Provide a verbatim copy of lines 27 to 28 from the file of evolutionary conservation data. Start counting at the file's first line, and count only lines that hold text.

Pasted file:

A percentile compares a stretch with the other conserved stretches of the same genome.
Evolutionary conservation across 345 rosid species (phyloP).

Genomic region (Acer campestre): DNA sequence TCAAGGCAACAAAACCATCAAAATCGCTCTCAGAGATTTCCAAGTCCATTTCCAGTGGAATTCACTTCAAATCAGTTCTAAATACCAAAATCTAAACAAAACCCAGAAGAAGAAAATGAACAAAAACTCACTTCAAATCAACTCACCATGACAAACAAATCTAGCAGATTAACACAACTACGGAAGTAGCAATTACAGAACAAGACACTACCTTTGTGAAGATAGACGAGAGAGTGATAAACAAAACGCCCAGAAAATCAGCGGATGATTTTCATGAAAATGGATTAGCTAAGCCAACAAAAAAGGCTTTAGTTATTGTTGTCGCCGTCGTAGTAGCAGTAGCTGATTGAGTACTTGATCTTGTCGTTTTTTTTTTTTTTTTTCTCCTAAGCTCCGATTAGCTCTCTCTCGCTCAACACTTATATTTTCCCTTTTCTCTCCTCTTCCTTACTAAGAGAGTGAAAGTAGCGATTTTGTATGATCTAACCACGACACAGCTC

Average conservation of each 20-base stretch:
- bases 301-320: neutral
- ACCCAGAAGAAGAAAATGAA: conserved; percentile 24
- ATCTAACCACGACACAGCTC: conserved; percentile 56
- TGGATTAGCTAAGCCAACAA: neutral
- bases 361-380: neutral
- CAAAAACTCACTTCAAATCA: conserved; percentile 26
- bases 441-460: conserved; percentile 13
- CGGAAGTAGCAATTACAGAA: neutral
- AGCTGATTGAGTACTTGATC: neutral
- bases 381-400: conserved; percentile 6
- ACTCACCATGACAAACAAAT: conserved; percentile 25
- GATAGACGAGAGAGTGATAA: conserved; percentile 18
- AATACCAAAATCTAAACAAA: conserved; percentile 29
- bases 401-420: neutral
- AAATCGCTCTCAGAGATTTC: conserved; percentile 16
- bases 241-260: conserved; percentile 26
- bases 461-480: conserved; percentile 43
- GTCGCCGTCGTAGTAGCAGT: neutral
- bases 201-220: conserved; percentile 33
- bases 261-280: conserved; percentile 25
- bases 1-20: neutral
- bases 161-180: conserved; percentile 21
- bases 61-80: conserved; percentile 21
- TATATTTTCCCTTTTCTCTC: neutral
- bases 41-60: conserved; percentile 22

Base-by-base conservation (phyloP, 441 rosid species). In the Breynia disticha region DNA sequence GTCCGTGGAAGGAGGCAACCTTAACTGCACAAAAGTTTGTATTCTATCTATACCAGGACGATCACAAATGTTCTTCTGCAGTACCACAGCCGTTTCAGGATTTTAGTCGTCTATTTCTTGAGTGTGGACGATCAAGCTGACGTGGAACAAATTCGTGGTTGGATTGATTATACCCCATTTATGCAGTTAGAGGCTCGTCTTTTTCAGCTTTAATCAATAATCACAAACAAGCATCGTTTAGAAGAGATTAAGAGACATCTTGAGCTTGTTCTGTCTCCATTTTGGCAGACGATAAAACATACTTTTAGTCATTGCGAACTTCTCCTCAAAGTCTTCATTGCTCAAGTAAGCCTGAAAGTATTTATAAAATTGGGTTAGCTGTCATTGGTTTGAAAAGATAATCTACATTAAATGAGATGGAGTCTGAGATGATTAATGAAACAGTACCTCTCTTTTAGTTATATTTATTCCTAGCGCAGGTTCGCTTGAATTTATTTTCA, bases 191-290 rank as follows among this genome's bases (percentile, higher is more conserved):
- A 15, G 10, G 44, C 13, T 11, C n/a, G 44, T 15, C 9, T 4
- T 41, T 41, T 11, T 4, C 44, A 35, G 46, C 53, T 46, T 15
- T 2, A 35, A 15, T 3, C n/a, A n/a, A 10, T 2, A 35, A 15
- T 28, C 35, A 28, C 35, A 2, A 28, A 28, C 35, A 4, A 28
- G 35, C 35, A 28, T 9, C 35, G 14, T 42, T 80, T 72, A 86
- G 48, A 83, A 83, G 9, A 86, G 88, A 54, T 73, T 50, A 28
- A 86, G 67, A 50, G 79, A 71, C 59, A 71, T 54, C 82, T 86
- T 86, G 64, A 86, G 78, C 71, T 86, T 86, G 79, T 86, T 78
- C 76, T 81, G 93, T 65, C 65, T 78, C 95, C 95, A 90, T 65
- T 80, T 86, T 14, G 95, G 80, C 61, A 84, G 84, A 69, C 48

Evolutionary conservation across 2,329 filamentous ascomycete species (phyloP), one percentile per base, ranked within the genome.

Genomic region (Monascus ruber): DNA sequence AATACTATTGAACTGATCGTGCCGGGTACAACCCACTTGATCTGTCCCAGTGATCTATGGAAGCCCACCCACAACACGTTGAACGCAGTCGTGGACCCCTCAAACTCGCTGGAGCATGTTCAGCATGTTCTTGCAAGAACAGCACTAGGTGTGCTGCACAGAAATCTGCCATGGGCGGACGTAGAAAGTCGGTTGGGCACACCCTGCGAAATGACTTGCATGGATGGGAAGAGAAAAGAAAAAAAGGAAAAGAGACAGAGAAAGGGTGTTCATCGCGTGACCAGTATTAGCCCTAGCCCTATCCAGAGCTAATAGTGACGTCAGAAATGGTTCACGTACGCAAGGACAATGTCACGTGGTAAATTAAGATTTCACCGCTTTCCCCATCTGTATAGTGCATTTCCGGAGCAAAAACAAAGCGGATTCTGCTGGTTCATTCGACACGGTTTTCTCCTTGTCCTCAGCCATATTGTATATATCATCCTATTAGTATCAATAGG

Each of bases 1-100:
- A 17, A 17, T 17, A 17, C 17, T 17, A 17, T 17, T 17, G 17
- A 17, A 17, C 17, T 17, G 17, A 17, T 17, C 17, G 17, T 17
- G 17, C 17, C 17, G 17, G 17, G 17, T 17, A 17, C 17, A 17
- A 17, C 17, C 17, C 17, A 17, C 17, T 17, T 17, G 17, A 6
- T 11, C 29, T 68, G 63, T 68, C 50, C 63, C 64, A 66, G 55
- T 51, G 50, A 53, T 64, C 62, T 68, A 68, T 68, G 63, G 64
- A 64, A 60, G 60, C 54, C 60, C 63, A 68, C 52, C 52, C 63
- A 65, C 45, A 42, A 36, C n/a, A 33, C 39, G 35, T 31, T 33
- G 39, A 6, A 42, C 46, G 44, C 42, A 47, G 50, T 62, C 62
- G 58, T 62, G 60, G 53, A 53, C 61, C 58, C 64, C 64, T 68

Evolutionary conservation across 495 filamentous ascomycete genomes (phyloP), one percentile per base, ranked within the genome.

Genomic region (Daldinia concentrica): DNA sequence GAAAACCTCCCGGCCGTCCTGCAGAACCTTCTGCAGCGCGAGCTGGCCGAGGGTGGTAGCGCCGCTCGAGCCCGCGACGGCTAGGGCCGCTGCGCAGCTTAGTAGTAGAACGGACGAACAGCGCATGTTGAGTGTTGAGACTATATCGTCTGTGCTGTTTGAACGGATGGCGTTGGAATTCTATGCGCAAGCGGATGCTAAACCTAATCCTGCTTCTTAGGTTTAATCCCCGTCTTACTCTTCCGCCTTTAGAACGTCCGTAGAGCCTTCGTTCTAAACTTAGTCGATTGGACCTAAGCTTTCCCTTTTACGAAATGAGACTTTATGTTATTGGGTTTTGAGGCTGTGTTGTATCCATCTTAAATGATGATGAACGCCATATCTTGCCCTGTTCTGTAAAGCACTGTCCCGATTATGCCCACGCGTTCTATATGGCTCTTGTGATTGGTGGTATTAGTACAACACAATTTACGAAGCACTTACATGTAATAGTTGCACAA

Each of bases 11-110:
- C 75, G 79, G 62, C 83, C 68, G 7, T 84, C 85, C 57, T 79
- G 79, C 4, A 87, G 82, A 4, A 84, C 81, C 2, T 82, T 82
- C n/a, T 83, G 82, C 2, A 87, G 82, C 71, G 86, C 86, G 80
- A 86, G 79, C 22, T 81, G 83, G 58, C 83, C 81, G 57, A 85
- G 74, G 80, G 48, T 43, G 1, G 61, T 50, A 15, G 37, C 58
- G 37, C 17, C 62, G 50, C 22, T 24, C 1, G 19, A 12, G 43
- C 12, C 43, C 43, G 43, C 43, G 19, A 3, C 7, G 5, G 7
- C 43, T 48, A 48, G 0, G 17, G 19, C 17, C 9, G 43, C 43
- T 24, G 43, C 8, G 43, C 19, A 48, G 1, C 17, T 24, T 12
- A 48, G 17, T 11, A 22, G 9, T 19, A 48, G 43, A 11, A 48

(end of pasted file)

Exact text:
- bases 61-80: conserved; percentile 21
- TATATTTTCCCTTTTCTCTC: neutral